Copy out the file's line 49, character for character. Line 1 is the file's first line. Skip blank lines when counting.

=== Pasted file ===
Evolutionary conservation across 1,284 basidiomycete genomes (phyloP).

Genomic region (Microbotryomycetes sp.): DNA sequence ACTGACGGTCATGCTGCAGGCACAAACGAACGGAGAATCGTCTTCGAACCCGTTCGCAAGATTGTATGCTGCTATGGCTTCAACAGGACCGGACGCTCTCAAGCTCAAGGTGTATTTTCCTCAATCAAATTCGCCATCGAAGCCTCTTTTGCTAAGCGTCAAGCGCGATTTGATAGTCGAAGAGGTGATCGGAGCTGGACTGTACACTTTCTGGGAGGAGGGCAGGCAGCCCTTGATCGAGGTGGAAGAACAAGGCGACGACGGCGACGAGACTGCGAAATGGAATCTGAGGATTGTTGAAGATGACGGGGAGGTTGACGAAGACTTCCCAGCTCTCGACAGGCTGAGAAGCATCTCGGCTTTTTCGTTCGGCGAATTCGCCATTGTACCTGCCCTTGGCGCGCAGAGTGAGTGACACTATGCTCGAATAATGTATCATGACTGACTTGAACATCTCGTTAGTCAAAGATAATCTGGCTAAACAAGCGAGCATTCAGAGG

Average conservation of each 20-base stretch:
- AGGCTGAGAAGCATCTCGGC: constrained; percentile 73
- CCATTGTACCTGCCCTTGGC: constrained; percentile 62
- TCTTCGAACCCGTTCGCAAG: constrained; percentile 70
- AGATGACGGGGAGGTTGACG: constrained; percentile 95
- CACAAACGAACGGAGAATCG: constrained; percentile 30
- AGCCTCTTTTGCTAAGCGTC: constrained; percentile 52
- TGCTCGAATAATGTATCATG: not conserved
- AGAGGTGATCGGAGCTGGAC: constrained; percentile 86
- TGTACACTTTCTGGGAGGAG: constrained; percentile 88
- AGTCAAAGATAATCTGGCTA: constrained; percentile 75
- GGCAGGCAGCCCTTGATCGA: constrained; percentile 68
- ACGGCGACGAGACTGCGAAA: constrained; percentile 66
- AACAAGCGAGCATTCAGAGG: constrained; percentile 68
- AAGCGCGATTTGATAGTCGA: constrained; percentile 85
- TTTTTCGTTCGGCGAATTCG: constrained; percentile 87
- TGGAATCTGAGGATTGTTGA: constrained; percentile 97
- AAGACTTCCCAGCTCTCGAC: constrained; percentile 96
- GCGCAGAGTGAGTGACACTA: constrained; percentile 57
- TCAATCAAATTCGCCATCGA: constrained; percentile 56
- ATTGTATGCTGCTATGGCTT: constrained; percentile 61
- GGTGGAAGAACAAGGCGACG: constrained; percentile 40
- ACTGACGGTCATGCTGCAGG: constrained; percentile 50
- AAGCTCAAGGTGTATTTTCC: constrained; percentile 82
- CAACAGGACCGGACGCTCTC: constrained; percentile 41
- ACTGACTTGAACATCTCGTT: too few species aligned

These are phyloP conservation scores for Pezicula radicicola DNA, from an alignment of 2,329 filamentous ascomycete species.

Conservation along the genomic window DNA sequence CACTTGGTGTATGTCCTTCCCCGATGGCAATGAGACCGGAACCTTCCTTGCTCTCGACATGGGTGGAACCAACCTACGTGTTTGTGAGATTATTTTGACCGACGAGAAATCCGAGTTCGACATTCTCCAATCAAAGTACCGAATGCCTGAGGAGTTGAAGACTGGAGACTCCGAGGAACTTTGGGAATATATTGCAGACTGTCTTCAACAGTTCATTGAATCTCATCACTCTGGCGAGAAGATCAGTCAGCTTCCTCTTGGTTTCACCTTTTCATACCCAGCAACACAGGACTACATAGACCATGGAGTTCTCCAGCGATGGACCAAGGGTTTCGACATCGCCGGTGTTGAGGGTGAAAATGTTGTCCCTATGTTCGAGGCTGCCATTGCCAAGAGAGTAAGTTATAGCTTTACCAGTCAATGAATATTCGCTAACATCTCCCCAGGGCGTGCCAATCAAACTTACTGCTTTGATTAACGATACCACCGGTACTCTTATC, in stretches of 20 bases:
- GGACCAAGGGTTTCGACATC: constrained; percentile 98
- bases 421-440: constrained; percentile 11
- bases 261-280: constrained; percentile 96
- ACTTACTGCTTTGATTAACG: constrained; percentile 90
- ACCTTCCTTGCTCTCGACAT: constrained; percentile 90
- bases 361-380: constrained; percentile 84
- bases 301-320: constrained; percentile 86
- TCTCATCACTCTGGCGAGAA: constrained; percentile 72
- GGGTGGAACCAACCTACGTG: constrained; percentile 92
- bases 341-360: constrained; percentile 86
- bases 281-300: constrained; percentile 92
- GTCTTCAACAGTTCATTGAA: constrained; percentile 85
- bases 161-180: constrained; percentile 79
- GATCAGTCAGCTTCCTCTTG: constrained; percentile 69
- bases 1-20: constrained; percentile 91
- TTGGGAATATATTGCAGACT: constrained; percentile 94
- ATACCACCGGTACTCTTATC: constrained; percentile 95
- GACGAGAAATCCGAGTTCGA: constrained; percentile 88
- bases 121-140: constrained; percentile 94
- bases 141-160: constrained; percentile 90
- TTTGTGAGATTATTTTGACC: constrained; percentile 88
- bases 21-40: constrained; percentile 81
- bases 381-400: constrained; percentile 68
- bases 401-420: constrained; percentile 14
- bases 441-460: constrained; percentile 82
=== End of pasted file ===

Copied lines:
- bases 121-140: constrained; percentile 94